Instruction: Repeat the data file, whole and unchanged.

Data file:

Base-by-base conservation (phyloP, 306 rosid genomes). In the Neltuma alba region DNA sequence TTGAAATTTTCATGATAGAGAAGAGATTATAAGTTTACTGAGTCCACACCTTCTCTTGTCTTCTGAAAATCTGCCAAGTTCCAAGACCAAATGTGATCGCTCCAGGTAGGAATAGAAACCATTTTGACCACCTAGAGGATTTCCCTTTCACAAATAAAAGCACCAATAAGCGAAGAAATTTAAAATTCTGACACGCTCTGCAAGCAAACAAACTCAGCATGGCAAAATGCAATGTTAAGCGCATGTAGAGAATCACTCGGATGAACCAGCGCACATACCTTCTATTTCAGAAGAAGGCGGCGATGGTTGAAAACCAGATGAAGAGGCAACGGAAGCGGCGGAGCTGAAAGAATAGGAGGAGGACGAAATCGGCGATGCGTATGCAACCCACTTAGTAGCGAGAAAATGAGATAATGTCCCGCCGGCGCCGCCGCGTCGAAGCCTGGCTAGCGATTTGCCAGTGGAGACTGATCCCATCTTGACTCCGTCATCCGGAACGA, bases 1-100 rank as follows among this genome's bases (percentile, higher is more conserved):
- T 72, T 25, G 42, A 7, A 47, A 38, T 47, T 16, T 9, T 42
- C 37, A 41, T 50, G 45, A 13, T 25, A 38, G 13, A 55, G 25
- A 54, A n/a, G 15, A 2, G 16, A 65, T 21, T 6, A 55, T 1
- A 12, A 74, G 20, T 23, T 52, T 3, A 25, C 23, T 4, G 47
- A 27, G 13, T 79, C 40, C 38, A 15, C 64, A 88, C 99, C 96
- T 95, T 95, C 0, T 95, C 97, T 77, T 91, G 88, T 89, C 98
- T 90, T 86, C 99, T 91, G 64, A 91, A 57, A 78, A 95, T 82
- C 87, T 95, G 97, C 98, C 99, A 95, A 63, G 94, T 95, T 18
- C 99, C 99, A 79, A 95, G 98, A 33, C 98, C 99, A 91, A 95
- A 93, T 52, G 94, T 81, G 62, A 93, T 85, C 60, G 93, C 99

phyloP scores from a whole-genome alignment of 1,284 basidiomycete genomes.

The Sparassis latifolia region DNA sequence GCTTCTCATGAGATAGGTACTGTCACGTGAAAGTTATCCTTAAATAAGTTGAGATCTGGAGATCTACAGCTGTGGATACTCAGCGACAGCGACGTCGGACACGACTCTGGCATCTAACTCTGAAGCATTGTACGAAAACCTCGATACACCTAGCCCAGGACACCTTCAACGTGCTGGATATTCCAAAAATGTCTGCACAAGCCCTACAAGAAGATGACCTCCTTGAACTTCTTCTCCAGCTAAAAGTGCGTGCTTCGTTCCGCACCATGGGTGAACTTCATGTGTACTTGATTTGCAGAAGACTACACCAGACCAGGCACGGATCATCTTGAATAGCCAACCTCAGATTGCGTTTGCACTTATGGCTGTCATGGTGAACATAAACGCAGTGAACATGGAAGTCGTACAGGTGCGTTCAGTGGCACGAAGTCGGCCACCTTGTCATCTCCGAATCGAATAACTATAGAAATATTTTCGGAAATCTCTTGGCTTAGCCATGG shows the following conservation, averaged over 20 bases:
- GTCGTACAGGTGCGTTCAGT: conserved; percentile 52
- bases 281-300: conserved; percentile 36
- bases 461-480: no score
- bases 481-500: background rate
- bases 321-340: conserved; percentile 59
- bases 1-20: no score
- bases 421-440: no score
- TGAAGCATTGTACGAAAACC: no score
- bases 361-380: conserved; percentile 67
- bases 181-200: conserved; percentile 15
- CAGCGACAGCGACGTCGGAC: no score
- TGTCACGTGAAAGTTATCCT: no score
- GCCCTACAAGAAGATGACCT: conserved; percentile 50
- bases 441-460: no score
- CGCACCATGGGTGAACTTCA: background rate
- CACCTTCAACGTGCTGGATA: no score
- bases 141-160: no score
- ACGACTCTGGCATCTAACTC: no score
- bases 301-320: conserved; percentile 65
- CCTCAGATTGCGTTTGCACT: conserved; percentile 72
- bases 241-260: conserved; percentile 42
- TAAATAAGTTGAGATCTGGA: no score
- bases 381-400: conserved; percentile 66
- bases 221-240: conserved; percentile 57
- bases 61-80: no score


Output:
Base-by-base conservation (phyloP, 306 rosid genomes). In the Neltuma alba region DNA sequence TTGAAATTTTCATGATAGAGAAGAGATTATAAGTTTACTGAGTCCACACCTTCTCTTGTCTTCTGAAAATCTGCCAAGTTCCAAGACCAAATGTGATCGCTCCAGGTAGGAATAGAAACCATTTTGACCACCTAGAGGATTTCCCTTTCACAAATAAAAGCACCAATAAGCGAAGAAATTTAAAATTCTGACACGCTCTGCAAGCAAACAAACTCAGCATGGCAAAATGCAATGTTAAGCGCATGTAGAGAATCACTCGGATGAACCAGCGCACATACCTTCTATTTCAGAAGAAGGCGGCGATGGTTGAAAACCAGATGAAGAGGCAACGGAAGCGGCGGAGCTGAAAGAATAGGAGGAGGACGAAATCGGCGATGCGTATGCAACCCACTTAGTAGCGAGAAAATGAGATAATGTCCCGCCGGCGCCGCCGCGTCGAAGCCTGGCTAGCGATTTGCCAGTGGAGACTGATCCCATCTTGACTCCGTCATCCGGAACGA, bases 1-100 rank as follows among this genome's bases (percentile, higher is more conserved):
- T 72, T 25, G 42, A 7, A 47, A 38, T 47, T 16, T 9, T 42
- C 37, A 41, T 50, G 45, A 13, T 25, A 38, G 13, A 55, G 25
- A 54, A n/a, G 15, A 2, G 16, A 65, T 21, T 6, A 55, T 1
- A 12, A 74, G 20, T 23, T 52, T 3, A 25, C 23, T 4, G 47
- A 27, G 13, T 79, C 40, C 38, A 15, C 64, A 88, C 99, C 96
- T 95, T 95, C 0, T 95, C 97, T 77, T 91, G 88, T 89, C 98
- T 90, T 86, C 99, T 91, G 64, A 91, A 57, A 78, A 95, T 82
- C 87, T 95, G 97, C 98, C 99, A 95, A 63, G 94, T 95, T 18
- C 99, C 99, A 79, A 95, G 98, A 33, C 98, C 99, A 91, A 95
- A 93, T 52, G 94, T 81, G 62, A 93, T 85, C 60, G 93, C 99

phyloP scores from a whole-genome alignment of 1,284 basidiomycete genomes.

The Sparassis latifolia region DNA sequence GCTTCTCATGAGATAGGTACTGTCACGTGAAAGTTATCCTTAAATAAGTTGAGATCTGGAGATCTACAGCTGTGGATACTCAGCGACAGCGACGTCGGACACGACTCTGGCATCTAACTCTGAAGCATTGTACGAAAACCTCGATACACCTAGCCCAGGACACCTTCAACGTGCTGGATATTCCAAAAATGTCTGCACAAGCCCTACAAGAAGATGACCTCCTTGAACTTCTTCTCCAGCTAAAAGTGCGTGCTTCGTTCCGCACCATGGGTGAACTTCATGTGTACTTGATTTGCAGAAGACTACACCAGACCAGGCACGGATCATCTTGAATAGCCAACCTCAGATTGCGTTTGCACTTATGGCTGTCATGGTGAACATAAACGCAGTGAACATGGAAGTCGTACAGGTGCGTTCAGTGGCACGAAGTCGGCCACCTTGTCATCTCCGAATCGAATAACTATAGAAATATTTTCGGAAATCTCTTGGCTTAGCCATGG shows the following conservation, averaged over 20 bases:
- GTCGTACAGGTGCGTTCAGT: conserved; percentile 52
- bases 281-300: conserved; percentile 36
- bases 461-480: no score
- bases 481-500: background rate
- bases 321-340: conserved; percentile 59
- bases 1-20: no score
- bases 421-440: no score
- TGAAGCATTGTACGAAAACC: no score
- bases 361-380: conserved; percentile 67
- bases 181-200: conserved; percentile 15
- CAGCGACAGCGACGTCGGAC: no score
- TGTCACGTGAAAGTTATCCT: no score
- GCCCTACAAGAAGATGACCT: conserved; percentile 50
- bases 441-460: no score
- CGCACCATGGGTGAACTTCA: background rate
- CACCTTCAACGTGCTGGATA: no score
- bases 141-160: no score
- ACGACTCTGGCATCTAACTC: no score
- bases 301-320: conserved; percentile 65
- CCTCAGATTGCGTTTGCACT: conserved; percentile 72
- bases 241-260: conserved; percentile 42
- TAAATAAGTTGAGATCTGGA: no score
- bases 381-400: conserved; percentile 66
- bases 221-240: conserved; percentile 57
- bases 61-80: no score